CAIRO: Security bodies on Monday prevented dentists from staging a protest outside the People’s Assembly.
Less than 30 members of the Dentists’ Syndicate met opposite the entrance to the PA before making their way the busy Qasr El-Aini street next to the People’s Assembly building.
They congregated in the exact spot which has twice been used for protests by doctors lobbying for better pay and conditions.
Security bodies did not interfere with the two protests held in February by doctors, but on this occasion protesting dentists were ordered to put down the banners they were holding almost immediately after arriving.
Negotiations between Syndicate Head Dr. Mourad Abdel Latif Youssef and of security then took place before the protest was dispersed some thirty minutes later.
Protestors were far outnumbered by plain-clothed policemen, state security officers and riot police.
Speaking after the protest in the Dentists’ Syndicate headquarters, Syndicate treasurer Dr. Nabil El-Attar told Daily News Egypt that Monday’s action was meant to be a symbolic protest to bring attention to what dentists perceive as the unfair manner in which the Ministry of Health distinguishes between them and doctors.
El-Attar said that the Dentists’ Syndicate had originally planned to join forces with the Doctors’ Syndicate, which in recent months began lobbying for improved pay and conditions.
As part of their campaign doctors held two protests outside the People’s Assembly. The Syndicate’s general assembly in February voted to launch a two-hour strike in hospitals on March 15.
This decision was subsequently overturned by the board of the Doctors’ Syndicate after Prime Minister Ahmed Nazif publicly stated that such an action is in violation of the law.
During the last general assembly in March doctors voted to hold protests outside hospitals this Wednesday, April 23, calling for a minimum wage of LE 1,000.
“During the extraordinary general assembly held by dentists on March 27 it was decided that dentists and doctors would join together, El-Attar explained.
“We had one demand, a minimum wage.
“The idea was that we would benefit from the doctors, whose are ten times more than dentists working in the Ministry of Health: there are 7,000 – 8,000 dentists working within the Ministry of Health while doctors number 70,000 – 80,000.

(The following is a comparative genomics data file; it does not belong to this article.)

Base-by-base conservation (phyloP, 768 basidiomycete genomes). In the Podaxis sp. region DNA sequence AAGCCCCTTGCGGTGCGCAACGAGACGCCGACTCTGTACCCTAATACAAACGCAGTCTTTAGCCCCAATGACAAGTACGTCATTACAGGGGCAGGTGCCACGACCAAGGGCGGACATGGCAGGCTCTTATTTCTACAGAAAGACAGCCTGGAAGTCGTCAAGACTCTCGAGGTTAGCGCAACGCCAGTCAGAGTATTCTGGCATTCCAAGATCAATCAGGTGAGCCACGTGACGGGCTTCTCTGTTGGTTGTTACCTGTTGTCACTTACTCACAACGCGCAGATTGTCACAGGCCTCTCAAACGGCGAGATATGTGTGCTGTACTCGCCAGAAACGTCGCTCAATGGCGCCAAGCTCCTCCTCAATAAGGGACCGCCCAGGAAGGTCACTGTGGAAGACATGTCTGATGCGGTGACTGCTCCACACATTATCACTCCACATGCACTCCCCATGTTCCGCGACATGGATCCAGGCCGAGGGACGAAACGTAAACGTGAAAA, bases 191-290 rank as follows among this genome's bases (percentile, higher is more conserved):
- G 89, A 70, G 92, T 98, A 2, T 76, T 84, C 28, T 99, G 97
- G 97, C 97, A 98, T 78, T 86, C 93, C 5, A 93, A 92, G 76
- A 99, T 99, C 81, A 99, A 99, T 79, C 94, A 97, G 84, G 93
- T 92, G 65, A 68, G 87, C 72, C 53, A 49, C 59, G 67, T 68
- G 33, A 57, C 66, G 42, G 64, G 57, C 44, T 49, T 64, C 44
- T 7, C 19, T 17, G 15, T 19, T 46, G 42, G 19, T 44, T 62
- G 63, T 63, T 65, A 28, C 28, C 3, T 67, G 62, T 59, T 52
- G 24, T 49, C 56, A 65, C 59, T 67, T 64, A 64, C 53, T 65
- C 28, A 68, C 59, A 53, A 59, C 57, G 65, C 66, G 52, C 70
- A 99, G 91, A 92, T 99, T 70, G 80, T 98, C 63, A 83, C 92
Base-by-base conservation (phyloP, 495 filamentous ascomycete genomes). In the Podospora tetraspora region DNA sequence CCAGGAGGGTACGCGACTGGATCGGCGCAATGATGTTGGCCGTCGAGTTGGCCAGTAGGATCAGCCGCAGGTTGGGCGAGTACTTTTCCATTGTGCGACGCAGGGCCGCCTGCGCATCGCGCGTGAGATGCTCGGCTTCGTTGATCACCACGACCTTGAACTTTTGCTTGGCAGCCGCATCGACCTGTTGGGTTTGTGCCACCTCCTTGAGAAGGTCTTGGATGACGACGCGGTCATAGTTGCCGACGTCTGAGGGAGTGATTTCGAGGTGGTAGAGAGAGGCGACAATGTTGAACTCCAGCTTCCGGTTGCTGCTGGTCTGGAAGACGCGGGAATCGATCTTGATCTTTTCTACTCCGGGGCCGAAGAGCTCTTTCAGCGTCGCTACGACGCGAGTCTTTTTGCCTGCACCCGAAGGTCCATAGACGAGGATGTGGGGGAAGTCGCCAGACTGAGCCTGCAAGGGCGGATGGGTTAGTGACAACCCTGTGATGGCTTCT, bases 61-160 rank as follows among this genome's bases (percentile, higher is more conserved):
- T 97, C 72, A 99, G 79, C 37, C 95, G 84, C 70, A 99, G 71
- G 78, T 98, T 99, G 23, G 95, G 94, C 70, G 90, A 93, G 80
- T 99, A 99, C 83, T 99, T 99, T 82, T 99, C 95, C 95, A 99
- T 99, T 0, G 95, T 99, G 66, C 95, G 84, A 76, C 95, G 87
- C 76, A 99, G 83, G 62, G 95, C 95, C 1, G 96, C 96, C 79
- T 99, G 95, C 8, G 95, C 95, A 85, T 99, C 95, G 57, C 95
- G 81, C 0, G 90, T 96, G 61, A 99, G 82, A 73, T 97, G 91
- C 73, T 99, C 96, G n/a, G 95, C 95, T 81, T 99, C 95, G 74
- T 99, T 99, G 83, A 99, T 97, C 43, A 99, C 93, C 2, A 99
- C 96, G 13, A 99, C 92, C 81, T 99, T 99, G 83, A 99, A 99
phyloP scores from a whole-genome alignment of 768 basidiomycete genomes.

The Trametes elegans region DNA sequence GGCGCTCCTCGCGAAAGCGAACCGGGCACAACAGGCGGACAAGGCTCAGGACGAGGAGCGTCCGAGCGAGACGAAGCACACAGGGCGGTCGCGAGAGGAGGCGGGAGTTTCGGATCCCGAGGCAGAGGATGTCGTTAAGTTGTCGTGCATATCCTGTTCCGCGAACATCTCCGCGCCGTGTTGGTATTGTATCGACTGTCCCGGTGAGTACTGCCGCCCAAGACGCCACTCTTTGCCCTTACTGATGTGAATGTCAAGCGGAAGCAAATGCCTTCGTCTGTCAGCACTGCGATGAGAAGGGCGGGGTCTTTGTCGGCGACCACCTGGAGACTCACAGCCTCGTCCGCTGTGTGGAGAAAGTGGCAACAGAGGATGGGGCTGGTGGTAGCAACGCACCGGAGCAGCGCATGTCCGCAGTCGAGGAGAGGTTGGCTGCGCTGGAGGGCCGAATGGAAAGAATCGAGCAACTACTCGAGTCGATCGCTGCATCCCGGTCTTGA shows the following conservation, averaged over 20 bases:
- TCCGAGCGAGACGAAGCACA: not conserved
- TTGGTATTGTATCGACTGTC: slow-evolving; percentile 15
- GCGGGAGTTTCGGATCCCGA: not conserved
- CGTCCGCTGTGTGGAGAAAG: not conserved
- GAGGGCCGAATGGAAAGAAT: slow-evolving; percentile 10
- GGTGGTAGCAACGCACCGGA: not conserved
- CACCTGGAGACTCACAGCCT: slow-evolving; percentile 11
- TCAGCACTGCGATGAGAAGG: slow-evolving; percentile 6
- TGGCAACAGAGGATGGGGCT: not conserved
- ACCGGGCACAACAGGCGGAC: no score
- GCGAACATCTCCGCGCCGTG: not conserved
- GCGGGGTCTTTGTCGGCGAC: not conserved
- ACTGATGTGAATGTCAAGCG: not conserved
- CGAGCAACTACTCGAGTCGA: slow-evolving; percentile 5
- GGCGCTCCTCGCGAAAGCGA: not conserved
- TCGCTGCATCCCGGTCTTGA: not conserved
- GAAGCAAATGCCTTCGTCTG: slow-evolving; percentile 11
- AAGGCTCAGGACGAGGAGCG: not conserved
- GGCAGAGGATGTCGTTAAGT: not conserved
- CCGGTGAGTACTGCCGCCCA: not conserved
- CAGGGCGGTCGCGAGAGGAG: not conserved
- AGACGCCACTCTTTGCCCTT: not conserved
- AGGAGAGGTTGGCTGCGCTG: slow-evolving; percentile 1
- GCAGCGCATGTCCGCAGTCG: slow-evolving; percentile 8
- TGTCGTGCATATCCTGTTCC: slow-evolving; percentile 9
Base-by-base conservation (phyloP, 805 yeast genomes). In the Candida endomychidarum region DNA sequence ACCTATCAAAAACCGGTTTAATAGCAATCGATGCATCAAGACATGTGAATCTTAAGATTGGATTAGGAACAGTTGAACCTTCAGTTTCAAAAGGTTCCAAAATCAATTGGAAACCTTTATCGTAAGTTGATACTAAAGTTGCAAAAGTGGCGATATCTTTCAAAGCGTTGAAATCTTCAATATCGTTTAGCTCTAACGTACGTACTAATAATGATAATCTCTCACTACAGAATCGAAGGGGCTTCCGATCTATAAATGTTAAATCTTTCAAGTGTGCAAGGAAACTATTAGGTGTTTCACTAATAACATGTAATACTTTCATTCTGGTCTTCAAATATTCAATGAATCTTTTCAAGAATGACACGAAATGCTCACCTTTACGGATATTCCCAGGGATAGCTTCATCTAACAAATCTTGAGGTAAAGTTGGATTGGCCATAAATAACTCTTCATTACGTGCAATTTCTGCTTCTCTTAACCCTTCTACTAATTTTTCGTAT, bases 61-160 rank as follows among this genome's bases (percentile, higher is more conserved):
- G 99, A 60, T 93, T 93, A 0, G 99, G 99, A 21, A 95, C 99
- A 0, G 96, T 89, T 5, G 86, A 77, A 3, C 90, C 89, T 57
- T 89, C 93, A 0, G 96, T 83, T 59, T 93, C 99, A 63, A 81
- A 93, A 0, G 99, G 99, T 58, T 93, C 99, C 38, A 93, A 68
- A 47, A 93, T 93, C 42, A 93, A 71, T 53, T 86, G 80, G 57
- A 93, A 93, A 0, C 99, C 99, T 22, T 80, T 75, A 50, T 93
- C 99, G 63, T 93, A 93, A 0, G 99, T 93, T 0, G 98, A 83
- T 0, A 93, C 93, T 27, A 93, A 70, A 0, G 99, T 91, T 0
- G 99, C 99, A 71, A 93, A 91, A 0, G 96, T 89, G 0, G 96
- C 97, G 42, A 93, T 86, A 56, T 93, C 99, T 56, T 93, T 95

New dentists working in the Ministry of Health have a staring salary of LE 240 per month.
El-Attar, who has 31 years of experience, says that he would receive LE 500 per month if it were not for the fact that he is employed as a university professor, and receives LE 1,500 per month.
El-Attar explained that dentists are seeking the amendment of a decree concerning financial benefits paid to members of medical fellowships.
“We sat with [Minister of Health] Dr Hatem El-Gabaly on the Feb. 20. He made it clear that some of our demands – concerning incentive payments – require financing, and said that he will strive to get this funding, El-Attar said.
“We then raised the issue of decree no. 469 issued in 1996, whose amendment doesn’t require any kind of money or funding. The decree states that specialist dentists who are holders of the British fellowship or accreditation from the American Board receive financial allowances of LE 300 or LE 400.
“At the time the decree was issued, 1996, we had still not established the Egyptian fellowship; it was established in 2000.
“Some 150 dentists who work within the Ministry of Health obtained the Egyptian fellowship. The words ‘Egyptian fellowship’ should be added to the decree next to British fellowship and American Board – adding this word doesn’t require money at all and still hasn’t happened, El-Attar continued.
El-Attar says that dentists feel let down by their exclusion from the results of government negotiations with the Doctors’ Syndicate.
“When the Prime Minister and the Minister of Health were in discussions with [head of the Doctors’ Syndicate] Dr. Hamdy El-Sayyed we thought that these discussions would include dentists – in his capacity as head of the Doctors’ Syndicate El-Sayyed is head of the Federation of Medical Syndicates which brings together doctors, dentists, pharmacists and veterinarians, El-Attar explained
“When El-Sayyed met the Prime Minister they agreed that LE 388 million would be assigned to doctors in 2008, LE 450 million during the next financial year and that there would be an improvement of nurses’ wages,
“Examination of dentists’ wages however, was delayed until 2010.
“Doctors, nurses and dentists all work in the same place. How is it that the wages of doctors and nurses are increased but dentists are told, ‘sorry, but we’ll review your wages a year and a half from now?’ El-Attar questioned.”All we are asking for is LE 50 million to resolve dentists’ financial problems.it’s not a big amount.
El-Attar suggested that doctors had succeeded in applying pressure on the government through means which dentists lack.
“The Muslim Brotherhood have 20 representatives in the People’s Assembly who are doctors. The government took notice of them, and responded to doctors’ demands he said.
“But what about dentists who are weak and without a Brotherhood presence or lobby group in the People’s Assembly? What happens to them?
El-Attar says that the Syndicate has dismissed the idea of strike action or sit-ins as part of their campaign for improved wages.
“We don’t want to strike or hold sit-ins: we’re of the view that as a profession which is part of the service sector we can’t use these means.we still haven’t reached the point of strikes and sit-ins, he said.
He says that the Syndicate has sent a letter to President Hosni Mubarak requesting that he examine dentists’ demands ahead of its next general assembly meeting scheduled for July.
“We’re not against the regime, the majority of our members are apolitical and moderate. All we want is a just government which treats people equally, El-Attar explained.